Legislators Seek To Raise Speed Limits
January 16, 2015
It’s that time of year again when state legislatures meet and bills to raise speed limits on interstates and state roads are introduced. Bills are being introduced in several states to raise the speed limit on interstates within the state’s borders up to 75 and even 80 mph. Apparently, the legislators who are pushing for these bills are pandering to constituents who want the speed limits raised without considering the danger posed by those speed limit increases.
In 2011, the State of Kansas increased speed limits to 75 mph on certain highways. According to Kansas Department of Transportation statistics, in the two years following the speed limit increase, the number of deaths on those Kansas highways where the speed limit was raised increased by 54 percent. Injury collisions also increased on those highways by 13 percent compared to the two years before the law change.
The Kansas statistics follow other studies that have found increases in the death rate after speed limits were raised. A 2009 study published in the American Journal of Public Health looked at the death rate on American highways after congress abolished the federal maximum speed limit in 1995. The study found an increase in the death rate of 3.2 percent on all roads, a 9.1 percent increase on rural interstates and a 4 percent increase on urban interstates. What that meant in real numbers were 12,545 deaths and 36,583 injuries that were directly attributed to the increase in speed limits.
In 2006, Iowa’s Department of Transportation conducted a study looking at the death rate in several mid-western states that had raised speed limits compared to states that didn’t. They found an overall fatality increase of nine percent in those states that raised the speed limit compared with a seven percent reduction in the states that hadn’t raised the speed limit.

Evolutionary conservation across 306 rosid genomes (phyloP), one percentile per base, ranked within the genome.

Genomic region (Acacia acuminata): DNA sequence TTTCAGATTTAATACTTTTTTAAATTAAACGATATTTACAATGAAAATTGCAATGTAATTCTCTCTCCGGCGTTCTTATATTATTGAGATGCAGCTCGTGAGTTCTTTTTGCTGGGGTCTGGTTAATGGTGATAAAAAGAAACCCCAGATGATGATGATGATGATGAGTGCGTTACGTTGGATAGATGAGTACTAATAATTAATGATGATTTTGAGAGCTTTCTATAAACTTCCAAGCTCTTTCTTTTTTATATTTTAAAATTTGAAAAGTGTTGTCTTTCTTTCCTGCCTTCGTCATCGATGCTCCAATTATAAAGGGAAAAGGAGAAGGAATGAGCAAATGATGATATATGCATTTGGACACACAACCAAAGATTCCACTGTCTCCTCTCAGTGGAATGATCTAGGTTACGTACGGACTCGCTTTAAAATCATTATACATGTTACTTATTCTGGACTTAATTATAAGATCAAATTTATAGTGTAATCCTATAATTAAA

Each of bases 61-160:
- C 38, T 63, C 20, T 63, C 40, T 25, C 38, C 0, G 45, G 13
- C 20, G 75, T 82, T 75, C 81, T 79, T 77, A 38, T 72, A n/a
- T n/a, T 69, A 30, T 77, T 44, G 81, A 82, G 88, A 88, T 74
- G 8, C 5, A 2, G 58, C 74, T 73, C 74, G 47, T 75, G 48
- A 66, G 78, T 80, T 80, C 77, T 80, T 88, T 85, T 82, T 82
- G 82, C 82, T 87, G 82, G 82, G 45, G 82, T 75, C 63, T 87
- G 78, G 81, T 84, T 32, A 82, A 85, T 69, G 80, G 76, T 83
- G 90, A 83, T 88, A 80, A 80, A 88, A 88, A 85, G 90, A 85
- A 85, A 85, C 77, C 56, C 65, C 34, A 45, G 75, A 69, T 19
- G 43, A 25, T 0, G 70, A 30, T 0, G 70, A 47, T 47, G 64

Higher speed is a problem because it reduces a driver’s time to react to an emergency on the road. Higher speeds also make it more difficult to keep a car on the road on curves or when trying to avoid a crash. Higher speeds also increase the crash forces exponentially. When comparing a crash with a car hitting a stationary object at 70 mph vs the same crash at 75 mph, the difference between 70 and 75 mph represents an increase in speed of only seven percent but an increase of 14 percent in crash forces. According to figures from the National Highway Traffic Safety Administration (NHTSA), speed was responsible for approximately one-third of all highway deaths in 2012.
Some legislators maintain that increased speed limits allow goods to travel to markets faster, saving money and creating a business friendly environment. According to a May 2014 report by NHTSA, crashes involving a speeding vehicle traveling over the posted limit or too fast for conditions cost the nation $59 billion in 2010, an average of $191 for every person in the U.S.
In last year’s legislative session, the Florida legislature passed a bill that would have increased the speed limit on certain Florida highways to 75 mph but after protests from the Florida highway patrol, other law enforcement agencies, and safety experts, the governor vetoed the bill.
Strong DUI Enforcement Practices Reduce Drunk Driving
January 13, 2015
Communities that engage in strong DUI enforcement practices have fewer drunk drivers on the road than communities without such strong measures. This finding is according to a study conducted by the Pacific Institute for Research and Evaluation (PIRE) and published in the journal Alcoholism: Clinical and Experimental Research.
While education efforts about the dangers of drunk driving by organizations such as Mothers Against Drunk Driving (MADD) have been successful in raising awareness of the issue and reducing the number of DUI related deaths over the past 30 years, drunk driving is still a major problem on American roads. Drunk driving remains responsible for approximately one-third of all traffic deaths in the US each year and deaths in alcohol related crashes actually increased by 4.6 percent from 9,865 in 2011 to 10,322 in 2012 according to the National Highway Traffic Safety Administration. According to a 2010 study conducted by the Centers for Disease Control and Prevention (CDC), there are approximately 300,000 incidents of drinking and driving on America’s roads each day.
Researchers in the PIRE study compared communities with strong DUI enforcement policies with communities that had fewer DUI arrests. Among their findings:
- Drivers on the roads in communities who were exposed to fewer than 228 traffic stops per 10,000 population aged 18 and older had 3.8 times the odds of driving with a BAC of 0.08 or higher compared to those drivers on the roads in communities with more than 1,275 traffic stops per 10,000 population.